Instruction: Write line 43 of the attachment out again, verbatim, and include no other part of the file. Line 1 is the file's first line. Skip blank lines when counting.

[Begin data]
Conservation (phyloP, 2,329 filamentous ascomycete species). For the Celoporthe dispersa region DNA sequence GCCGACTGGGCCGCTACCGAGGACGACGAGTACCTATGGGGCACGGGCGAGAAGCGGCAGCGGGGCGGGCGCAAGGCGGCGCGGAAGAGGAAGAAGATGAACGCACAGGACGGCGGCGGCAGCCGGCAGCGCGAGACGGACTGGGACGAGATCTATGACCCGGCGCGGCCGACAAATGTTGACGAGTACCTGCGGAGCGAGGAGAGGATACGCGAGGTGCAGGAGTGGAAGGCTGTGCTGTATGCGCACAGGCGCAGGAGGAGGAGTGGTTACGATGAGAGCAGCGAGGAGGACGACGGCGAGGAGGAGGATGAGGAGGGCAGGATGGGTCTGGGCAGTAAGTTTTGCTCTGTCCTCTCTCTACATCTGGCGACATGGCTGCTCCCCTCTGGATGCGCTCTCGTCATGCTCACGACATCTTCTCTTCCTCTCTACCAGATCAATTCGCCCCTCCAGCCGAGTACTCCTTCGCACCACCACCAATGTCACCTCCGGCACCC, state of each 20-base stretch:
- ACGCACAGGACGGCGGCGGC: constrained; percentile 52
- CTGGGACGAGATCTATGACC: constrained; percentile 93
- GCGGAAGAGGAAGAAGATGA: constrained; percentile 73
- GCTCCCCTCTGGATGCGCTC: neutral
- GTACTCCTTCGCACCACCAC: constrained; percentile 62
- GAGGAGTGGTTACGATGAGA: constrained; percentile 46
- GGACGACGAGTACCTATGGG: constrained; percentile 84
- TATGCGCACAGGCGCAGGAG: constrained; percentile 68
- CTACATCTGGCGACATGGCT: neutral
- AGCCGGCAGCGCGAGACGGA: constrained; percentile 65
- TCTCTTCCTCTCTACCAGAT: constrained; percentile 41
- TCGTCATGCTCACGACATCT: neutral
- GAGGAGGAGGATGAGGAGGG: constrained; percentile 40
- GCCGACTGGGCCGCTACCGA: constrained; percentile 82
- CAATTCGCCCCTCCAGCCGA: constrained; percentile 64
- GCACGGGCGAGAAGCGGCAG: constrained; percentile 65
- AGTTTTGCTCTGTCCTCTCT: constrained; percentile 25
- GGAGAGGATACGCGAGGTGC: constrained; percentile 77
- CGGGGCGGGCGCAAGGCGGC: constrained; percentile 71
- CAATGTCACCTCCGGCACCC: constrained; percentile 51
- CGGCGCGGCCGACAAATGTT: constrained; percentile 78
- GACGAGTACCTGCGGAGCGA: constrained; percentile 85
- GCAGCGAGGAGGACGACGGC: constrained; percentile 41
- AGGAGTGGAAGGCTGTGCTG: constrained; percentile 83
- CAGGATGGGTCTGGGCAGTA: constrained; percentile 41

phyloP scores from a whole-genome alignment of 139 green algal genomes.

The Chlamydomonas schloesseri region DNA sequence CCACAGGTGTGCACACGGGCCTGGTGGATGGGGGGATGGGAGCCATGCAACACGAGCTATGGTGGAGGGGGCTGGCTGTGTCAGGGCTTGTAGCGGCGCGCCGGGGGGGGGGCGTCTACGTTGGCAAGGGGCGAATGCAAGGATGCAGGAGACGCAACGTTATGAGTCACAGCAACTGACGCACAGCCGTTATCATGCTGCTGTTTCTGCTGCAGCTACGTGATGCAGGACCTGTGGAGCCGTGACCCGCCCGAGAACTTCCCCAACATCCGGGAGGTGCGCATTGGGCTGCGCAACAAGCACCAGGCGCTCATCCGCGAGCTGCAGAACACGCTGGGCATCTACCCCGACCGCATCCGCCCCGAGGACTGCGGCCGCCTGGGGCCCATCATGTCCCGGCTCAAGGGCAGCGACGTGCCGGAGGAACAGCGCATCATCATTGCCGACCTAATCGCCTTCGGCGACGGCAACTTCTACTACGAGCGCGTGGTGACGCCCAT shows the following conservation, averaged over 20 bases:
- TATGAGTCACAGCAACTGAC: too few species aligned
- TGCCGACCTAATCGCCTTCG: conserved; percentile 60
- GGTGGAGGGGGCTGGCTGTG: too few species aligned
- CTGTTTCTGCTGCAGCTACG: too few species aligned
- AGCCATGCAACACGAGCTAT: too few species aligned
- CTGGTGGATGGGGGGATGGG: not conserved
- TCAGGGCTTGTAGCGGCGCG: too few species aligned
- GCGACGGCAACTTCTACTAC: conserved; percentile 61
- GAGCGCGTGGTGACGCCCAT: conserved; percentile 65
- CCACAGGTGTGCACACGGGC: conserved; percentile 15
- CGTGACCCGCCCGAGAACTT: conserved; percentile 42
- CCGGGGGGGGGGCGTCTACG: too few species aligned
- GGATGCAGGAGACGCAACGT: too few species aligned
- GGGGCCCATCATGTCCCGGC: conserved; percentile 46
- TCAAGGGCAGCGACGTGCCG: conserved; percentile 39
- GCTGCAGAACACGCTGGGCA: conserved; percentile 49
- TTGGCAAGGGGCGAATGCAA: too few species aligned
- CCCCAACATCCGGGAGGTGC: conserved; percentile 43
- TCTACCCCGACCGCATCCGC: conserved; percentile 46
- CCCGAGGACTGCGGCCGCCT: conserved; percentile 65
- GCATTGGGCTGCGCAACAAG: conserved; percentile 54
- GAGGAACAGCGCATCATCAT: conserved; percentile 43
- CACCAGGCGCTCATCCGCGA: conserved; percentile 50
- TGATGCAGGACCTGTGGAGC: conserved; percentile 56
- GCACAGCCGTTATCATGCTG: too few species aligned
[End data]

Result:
- TCAAGGGCAGCGACGTGCCG: conserved; percentile 39